A federal judge has ruled that Mayor Vincent C. Gray and D.C. Council member Jim Graham must answer questions about the city’s controversial lottery contract.

U.S. District Judge Richard W. Roberts said Gray (D) and Graham (D-Ward 1) are required to give depositions in the case, but he strictly narrowed the scope of questioning. The ruling was issued Monday in a wrongful termination lawsuit brought by a former city contracting official.

Gray and Graham are required only to testify about communications they had with D.C. Chief Financial Officer Natwar M. Gandhi about the “demotion and termination” of the official who brought the lawsuit, Eric W. Payne.

Gandhi dismissed Payne, his contracting chief, in January 2009 after several months in which the lottery contract award had become a hot-button political issue. Payne alleges that he was fired because he resisted pressure to change the solicitation to favor bidders preferred by some council members — including Gray, who was D.C. Council chairman at the time.

In earlier court filings, Payne included the transcript of a secretly recorded meeting in July 2008 where Gandhi's chief of staff explained why he was being demoted. The aide, Angell Jacobs, told Payne that "for Gray and Graham, this is all personal," according to the transcript. She went on to say that Graham had a "personal vendetta" against one of the lottery bidders.

Roberts cited evidence presented by Payne “that Gray and Graham engaged in political efforts to exhort the executive that were not protected” under doctrines of legislative immunity, which council lawyers cited in requesting Payne’s subpoenas be quashed. Roberts also rejected arguments from the city that a deposition would “unduly burden” Gray in his duties as mayor.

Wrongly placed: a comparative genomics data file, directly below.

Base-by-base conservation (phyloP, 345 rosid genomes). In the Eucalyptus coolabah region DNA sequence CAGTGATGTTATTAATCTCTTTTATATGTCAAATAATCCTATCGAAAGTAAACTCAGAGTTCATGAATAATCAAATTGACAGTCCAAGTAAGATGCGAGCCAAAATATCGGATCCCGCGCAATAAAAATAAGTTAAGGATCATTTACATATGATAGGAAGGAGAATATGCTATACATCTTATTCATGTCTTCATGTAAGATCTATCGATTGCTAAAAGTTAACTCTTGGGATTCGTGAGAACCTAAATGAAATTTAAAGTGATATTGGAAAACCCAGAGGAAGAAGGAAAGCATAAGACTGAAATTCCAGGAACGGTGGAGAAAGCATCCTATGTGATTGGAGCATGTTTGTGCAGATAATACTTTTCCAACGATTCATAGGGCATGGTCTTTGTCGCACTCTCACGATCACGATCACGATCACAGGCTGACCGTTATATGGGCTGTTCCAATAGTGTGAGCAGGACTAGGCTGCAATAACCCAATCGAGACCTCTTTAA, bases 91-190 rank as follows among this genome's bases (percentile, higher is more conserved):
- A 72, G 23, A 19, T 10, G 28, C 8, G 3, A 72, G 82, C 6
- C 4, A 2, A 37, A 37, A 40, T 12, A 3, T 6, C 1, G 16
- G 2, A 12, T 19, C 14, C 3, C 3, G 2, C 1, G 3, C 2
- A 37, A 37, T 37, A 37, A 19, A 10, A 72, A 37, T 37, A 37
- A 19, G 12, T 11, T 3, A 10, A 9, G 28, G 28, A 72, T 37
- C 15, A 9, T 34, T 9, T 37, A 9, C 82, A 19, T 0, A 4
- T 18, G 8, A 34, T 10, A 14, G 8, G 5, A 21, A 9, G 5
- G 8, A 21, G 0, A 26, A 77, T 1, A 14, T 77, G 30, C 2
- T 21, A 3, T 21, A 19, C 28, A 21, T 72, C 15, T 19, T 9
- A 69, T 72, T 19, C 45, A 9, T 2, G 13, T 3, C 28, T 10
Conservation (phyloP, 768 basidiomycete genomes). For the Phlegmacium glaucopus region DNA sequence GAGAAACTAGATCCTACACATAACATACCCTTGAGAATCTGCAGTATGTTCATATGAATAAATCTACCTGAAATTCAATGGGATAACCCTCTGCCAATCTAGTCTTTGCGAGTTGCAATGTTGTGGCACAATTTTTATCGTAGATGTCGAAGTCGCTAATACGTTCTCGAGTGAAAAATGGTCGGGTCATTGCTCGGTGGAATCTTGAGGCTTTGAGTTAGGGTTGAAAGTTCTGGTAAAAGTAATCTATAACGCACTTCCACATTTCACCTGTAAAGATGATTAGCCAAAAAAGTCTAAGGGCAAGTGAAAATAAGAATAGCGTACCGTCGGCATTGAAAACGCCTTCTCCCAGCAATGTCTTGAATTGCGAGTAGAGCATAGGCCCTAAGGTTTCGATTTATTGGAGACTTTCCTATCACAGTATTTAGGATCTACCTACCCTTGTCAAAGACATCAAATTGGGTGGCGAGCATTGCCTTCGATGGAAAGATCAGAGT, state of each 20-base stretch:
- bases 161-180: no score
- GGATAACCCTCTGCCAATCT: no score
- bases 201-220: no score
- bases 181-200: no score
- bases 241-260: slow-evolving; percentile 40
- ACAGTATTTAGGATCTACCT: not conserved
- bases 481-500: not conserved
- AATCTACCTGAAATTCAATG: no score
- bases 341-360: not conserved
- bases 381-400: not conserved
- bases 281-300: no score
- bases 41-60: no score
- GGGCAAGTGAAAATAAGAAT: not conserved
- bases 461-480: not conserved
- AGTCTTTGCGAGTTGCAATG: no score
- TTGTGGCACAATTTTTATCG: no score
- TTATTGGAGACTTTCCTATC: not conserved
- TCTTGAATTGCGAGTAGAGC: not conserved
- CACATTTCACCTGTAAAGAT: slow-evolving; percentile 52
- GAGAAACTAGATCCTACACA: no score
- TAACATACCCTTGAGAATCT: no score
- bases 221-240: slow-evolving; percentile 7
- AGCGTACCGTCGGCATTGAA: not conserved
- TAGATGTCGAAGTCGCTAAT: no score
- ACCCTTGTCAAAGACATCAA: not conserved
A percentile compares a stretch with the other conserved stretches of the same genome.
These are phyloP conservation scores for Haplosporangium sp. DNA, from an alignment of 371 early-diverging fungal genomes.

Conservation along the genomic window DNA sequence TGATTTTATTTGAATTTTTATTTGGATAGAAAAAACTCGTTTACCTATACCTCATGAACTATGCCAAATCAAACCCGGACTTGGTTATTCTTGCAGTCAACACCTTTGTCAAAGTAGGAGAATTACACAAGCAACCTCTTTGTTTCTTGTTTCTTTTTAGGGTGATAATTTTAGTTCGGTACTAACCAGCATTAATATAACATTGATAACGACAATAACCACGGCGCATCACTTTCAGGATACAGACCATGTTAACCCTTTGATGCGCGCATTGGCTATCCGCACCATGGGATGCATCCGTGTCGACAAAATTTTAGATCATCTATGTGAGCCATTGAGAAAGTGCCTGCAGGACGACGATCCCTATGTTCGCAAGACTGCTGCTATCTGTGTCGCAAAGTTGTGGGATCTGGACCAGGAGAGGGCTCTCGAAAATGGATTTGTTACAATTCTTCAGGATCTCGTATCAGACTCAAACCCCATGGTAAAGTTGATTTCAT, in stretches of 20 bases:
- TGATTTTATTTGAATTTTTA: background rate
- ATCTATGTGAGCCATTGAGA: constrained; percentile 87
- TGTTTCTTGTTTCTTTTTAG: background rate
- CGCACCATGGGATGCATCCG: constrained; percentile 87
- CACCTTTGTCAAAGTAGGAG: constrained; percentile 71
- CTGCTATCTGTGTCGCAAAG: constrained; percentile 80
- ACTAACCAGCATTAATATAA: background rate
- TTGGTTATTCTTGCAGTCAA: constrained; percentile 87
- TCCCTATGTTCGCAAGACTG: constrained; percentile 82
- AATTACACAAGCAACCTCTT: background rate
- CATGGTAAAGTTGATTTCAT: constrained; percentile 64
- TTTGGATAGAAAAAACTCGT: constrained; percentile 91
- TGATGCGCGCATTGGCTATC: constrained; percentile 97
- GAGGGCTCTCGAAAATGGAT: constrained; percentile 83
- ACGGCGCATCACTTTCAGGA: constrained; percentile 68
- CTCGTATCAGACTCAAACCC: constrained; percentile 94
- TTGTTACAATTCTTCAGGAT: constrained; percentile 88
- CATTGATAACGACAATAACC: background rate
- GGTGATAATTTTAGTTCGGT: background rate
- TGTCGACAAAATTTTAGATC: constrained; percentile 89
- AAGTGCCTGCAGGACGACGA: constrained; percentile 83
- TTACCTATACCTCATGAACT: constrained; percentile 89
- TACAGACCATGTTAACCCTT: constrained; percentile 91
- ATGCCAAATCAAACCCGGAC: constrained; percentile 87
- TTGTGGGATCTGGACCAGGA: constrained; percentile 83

But Roberts sharply constrained an earlier ruling by Magistrate Judge Deborah A. Robinson that would have allowed a more freewheeling interrogation of the elected officials.

Payne had also sought to question council member Jack Evans (D-Ward 2), but Roberts found that Payne “made no showing” that Evans ever communicated with Gandhi about Payne, only that Evans asked questions about the makeup of the lottery bidding groups.

“Asking the executive about personnel in a company slotted to win a contract the Council must approve is information-gathering within the legislative sphere,” Roberts wrote. “Cajoling the executive to fire the executive’s own personnel is not.”

Payne’s attorney, Brian K. McDaniel, said he was hoping to have more “leeway” in questioning the officials. “But we’re very pleased to have the ability to depose these individuals and learn more about their involvement” with Payne’s firing, he said.

McDaniel said he anticipated some conflict with city lawyers over whether his questions pertain to Payne’s demotion and firing, as laid out in Roberts’s order. “Hopefully we’ll be able to work though those disagreements without involving the court further,” he said.

Discovery in the case is scheduled to wrap up by the end of July.

Gray, in a statement filed with the court this year, denied any knowledge of Payne’s termination. Pedro Ribeiro, a spokesman for Gray, said the “mayor appreciates the judge’s decision” and will sit for a “limited” deposition.

“The mayor has previously stated that he did not have a conversation with Dr. Gandhi about Mr. Payne’s employment,” Ribeiro said. “He is prepared to repeat that fact under oath.”

Graham said Tuesday that he is “glad we have this clarification” and that he “certainly had no involvement in calling for Payne’s removal.”

“That’s exactly what I’m going to be saying” in a deposition, he said.